2.. Flabbergasted (adj.), appalled over how much weight you have gained.

3.. Abdicate (v.), to give up all hope of ever having a flat stomach.

4.. Esplanade (v.), to attempt an explanation while drunk.

5.. Willy-nilly (adj.), impotent.

6.. Negligent (adj.), describes a condition in which you absentmindedly answer the door in your nightie.

7.. Lymph (v.), to walk with a lisp.

8.. Gargoyle (n.), an olive-flavored mouthwash.

9.. Flatulence (n.), the emergency vehicle that picks you up after you are run over by a steamroller.

10.. Balderdash (n.), a rapidly receding hairline.

11.. Testicle (n.), a humorous question on an exam.

12.. Rectitude (n.), the formal, dignified demeanor assumed by a

proctologist immediately before he examines you.

13.. Oyster (n.), a person who sprinkles his conversation with Yiddish expressions.

14.. Circumvent (n.), the opening in the front of boxer shorts.

15.. Frisbeetarianism (n.), the belief that, when you die, your soul goes up on the roof and gets stuck there.

16.. Pokemon (n.), a Jamaican proctologist. ##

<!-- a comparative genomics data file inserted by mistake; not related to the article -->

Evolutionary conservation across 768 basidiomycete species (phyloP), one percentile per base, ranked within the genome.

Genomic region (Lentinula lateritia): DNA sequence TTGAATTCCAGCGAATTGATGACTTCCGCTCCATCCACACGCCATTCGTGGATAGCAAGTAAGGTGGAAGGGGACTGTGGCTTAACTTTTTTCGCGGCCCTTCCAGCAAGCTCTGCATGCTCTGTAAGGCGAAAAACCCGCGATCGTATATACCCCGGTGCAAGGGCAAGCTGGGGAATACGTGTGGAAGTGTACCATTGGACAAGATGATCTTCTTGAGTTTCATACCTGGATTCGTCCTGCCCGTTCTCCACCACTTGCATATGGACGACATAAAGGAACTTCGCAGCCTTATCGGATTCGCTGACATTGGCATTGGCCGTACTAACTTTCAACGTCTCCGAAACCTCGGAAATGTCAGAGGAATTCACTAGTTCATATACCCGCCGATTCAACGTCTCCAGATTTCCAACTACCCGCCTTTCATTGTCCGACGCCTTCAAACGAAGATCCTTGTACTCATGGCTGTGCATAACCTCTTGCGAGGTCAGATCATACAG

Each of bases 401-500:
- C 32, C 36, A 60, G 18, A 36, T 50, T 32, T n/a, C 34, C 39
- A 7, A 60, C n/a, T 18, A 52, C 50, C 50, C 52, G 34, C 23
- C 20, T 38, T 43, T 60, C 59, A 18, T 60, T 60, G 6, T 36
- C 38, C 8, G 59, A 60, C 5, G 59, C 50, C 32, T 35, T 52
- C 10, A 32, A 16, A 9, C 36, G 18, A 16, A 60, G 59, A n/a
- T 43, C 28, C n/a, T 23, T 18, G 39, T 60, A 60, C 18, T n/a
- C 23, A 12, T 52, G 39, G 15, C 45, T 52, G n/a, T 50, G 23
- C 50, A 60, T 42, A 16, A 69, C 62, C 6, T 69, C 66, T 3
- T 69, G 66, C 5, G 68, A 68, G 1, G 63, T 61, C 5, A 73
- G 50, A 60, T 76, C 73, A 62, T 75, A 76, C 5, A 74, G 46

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US Prepares to Use Chemical Weapons


The US is preparing to use the toxic riot-control agents CS gas and pepper spray in Iraq in contravention of the Chemical Weapons Convention, provoking the first split in the Anglo-US alliance.

"Calmative" gases, similar to the one that killed 120 hostages in the Moscow theatre siege last year, could also be employed.

The convention bans the use of these toxic agents in battle, not least because they risk causing an escalation to full chemical warfare. This applies even though they can be used in civil disturbances at home: both CS gas and pepper spray are available for use by UK police forces. The US Marine Corps confirmed last week that both had already been shipped to the Gulf.  ##

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Military convoys face Italian anti-war blockade

Anti-war protesters are vowing to block all movement of US arms by rail between American bases in Italy, dubbing the convoys "trains of death".

Demonstrators have squatted on railway tracks and organisers are planning a full-scale assault on similar convoys this week.

Italy's Defence Ministry has given the US clearance to use military bases and ports in line with NATO commitments.

Local polls show 70 per cent of Italians oppose war even if sanctioned by the United Nations.  ##